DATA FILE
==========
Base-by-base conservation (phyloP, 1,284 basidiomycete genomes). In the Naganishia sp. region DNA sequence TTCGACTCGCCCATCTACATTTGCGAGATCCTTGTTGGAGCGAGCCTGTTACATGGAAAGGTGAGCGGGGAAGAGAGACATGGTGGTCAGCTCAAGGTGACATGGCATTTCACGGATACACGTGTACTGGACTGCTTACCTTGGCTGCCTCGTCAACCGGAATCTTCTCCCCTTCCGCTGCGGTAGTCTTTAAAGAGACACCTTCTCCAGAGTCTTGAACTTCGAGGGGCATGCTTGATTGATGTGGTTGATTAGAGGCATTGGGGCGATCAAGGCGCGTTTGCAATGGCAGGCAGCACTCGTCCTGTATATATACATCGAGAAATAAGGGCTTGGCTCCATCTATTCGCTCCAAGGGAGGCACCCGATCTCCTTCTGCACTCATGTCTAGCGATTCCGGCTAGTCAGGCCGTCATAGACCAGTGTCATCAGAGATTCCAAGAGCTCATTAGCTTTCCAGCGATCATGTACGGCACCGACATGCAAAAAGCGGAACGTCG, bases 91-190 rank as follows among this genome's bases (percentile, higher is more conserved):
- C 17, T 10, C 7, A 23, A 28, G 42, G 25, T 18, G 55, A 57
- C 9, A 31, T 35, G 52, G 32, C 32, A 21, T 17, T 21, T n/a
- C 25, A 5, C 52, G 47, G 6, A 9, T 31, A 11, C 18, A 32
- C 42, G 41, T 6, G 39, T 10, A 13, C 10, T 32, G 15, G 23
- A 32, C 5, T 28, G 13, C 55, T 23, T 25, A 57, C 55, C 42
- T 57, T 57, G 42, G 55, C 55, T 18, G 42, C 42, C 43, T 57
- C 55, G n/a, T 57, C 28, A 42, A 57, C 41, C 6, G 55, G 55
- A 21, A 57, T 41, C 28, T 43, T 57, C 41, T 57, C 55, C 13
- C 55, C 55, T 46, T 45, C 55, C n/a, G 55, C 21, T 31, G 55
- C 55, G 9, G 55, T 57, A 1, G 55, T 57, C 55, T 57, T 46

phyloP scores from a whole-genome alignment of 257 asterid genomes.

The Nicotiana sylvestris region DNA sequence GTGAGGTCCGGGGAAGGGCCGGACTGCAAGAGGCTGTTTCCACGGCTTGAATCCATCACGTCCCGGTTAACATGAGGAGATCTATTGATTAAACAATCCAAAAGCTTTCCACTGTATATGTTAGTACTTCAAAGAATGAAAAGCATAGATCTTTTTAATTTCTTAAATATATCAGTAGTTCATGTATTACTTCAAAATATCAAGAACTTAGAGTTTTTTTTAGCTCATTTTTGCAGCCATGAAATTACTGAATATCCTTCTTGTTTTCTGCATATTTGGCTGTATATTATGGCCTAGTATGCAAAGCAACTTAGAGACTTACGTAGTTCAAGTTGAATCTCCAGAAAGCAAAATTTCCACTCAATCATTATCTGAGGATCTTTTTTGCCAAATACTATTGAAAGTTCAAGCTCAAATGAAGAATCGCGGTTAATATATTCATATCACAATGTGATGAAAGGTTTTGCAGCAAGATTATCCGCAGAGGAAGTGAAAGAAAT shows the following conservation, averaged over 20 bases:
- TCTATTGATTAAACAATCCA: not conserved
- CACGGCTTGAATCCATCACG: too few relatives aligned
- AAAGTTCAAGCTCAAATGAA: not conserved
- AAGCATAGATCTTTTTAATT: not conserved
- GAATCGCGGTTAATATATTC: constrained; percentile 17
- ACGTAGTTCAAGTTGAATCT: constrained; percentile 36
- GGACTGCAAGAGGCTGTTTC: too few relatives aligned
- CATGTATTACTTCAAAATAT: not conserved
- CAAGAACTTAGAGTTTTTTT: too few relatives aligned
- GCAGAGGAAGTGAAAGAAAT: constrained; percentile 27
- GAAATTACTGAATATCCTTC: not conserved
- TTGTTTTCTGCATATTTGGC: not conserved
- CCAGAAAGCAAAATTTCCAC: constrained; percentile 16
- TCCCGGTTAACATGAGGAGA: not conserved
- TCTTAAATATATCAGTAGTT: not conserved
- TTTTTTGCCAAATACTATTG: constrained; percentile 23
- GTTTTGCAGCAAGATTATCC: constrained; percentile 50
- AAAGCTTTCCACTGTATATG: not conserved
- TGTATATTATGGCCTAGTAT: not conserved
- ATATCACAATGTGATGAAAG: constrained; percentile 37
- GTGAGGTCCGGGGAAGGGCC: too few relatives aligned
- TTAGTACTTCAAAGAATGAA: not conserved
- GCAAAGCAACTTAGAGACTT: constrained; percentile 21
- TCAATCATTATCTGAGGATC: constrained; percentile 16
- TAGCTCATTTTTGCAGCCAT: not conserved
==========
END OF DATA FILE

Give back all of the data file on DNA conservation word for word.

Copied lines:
Base-by-base conservation (phyloP, 1,284 basidiomycete genomes). In the Naganishia sp. region DNA sequence TTCGACTCGCCCATCTACATTTGCGAGATCCTTGTTGGAGCGAGCCTGTTACATGGAAAGGTGAGCGGGGAAGAGAGACATGGTGGTCAGCTCAAGGTGACATGGCATTTCACGGATACACGTGTACTGGACTGCTTACCTTGGCTGCCTCGTCAACCGGAATCTTCTCCCCTTCCGCTGCGGTAGTCTTTAAAGAGACACCTTCTCCAGAGTCTTGAACTTCGAGGGGCATGCTTGATTGATGTGGTTGATTAGAGGCATTGGGGCGATCAAGGCGCGTTTGCAATGGCAGGCAGCACTCGTCCTGTATATATACATCGAGAAATAAGGGCTTGGCTCCATCTATTCGCTCCAAGGGAGGCACCCGATCTCCTTCTGCACTCATGTCTAGCGATTCCGGCTAGTCAGGCCGTCATAGACCAGTGTCATCAGAGATTCCAAGAGCTCATTAGCTTTCCAGCGATCATGTACGGCACCGACATGCAAAAAGCGGAACGTCG, bases 91-190 rank as follows among this genome's bases (percentile, higher is more conserved):
- C 17, T 10, C 7, A 23, A 28, G 42, G 25, T 18, G 55, A 57
- C 9, A 31, T 35, G 52, G 32, C 32, A 21, T 17, T 21, T n/a
- C 25, A 5, C 52, G 47, G 6, A 9, T 31, A 11, C 18, A 32
- C 42, G 41, T 6, G 39, T 10, A 13, C 10, T 32, G 15, G 23
- A 32, C 5, T 28, G 13, C 55, T 23, T 25, A 57, C 55, C 42
- T 57, T 57, G 42, G 55, C 55, T 18, G 42, C 42, C 43, T 57
- C 55, G n/a, T 57, C 28, A 42, A 57, C 41, C 6, G 55, G 55
- A 21, A 57, T 41, C 28, T 43, T 57, C 41, T 57, C 55, C 13
- C 55, C 55, T 46, T 45, C 55, C n/a, G 55, C 21, T 31, G 55
- C 55, G 9, G 55, T 57, A 1, G 55, T 57, C 55, T 57, T 46

phyloP scores from a whole-genome alignment of 257 asterid genomes.

The Nicotiana sylvestris region DNA sequence GTGAGGTCCGGGGAAGGGCCGGACTGCAAGAGGCTGTTTCCACGGCTTGAATCCATCACGTCCCGGTTAACATGAGGAGATCTATTGATTAAACAATCCAAAAGCTTTCCACTGTATATGTTAGTACTTCAAAGAATGAAAAGCATAGATCTTTTTAATTTCTTAAATATATCAGTAGTTCATGTATTACTTCAAAATATCAAGAACTTAGAGTTTTTTTTAGCTCATTTTTGCAGCCATGAAATTACTGAATATCCTTCTTGTTTTCTGCATATTTGGCTGTATATTATGGCCTAGTATGCAAAGCAACTTAGAGACTTACGTAGTTCAAGTTGAATCTCCAGAAAGCAAAATTTCCACTCAATCATTATCTGAGGATCTTTTTTGCCAAATACTATTGAAAGTTCAAGCTCAAATGAAGAATCGCGGTTAATATATTCATATCACAATGTGATGAAAGGTTTTGCAGCAAGATTATCCGCAGAGGAAGTGAAAGAAAT shows the following conservation, averaged over 20 bases:
- TCTATTGATTAAACAATCCA: not conserved
- CACGGCTTGAATCCATCACG: too few relatives aligned
- AAAGTTCAAGCTCAAATGAA: not conserved
- AAGCATAGATCTTTTTAATT: not conserved
- GAATCGCGGTTAATATATTC: constrained; percentile 17
- ACGTAGTTCAAGTTGAATCT: constrained; percentile 36
- GGACTGCAAGAGGCTGTTTC: too few relatives aligned
- CATGTATTACTTCAAAATAT: not conserved
- CAAGAACTTAGAGTTTTTTT: too few relatives aligned
- GCAGAGGAAGTGAAAGAAAT: constrained; percentile 27
- GAAATTACTGAATATCCTTC: not conserved
- TTGTTTTCTGCATATTTGGC: not conserved
- CCAGAAAGCAAAATTTCCAC: constrained; percentile 16
- TCCCGGTTAACATGAGGAGA: not conserved
- TCTTAAATATATCAGTAGTT: not conserved
- TTTTTTGCCAAATACTATTG: constrained; percentile 23
- GTTTTGCAGCAAGATTATCC: constrained; percentile 50
- AAAGCTTTCCACTGTATATG: not conserved
- TGTATATTATGGCCTAGTAT: not conserved
- ATATCACAATGTGATGAAAG: constrained; percentile 37
- GTGAGGTCCGGGGAAGGGCC: too few relatives aligned
- TTAGTACTTCAAAGAATGAA: not conserved
- GCAAAGCAACTTAGAGACTT: constrained; percentile 21
- TCAATCATTATCTGAGGATC: constrained; percentile 16
- TAGCTCATTTTTGCAGCCAT: not conserved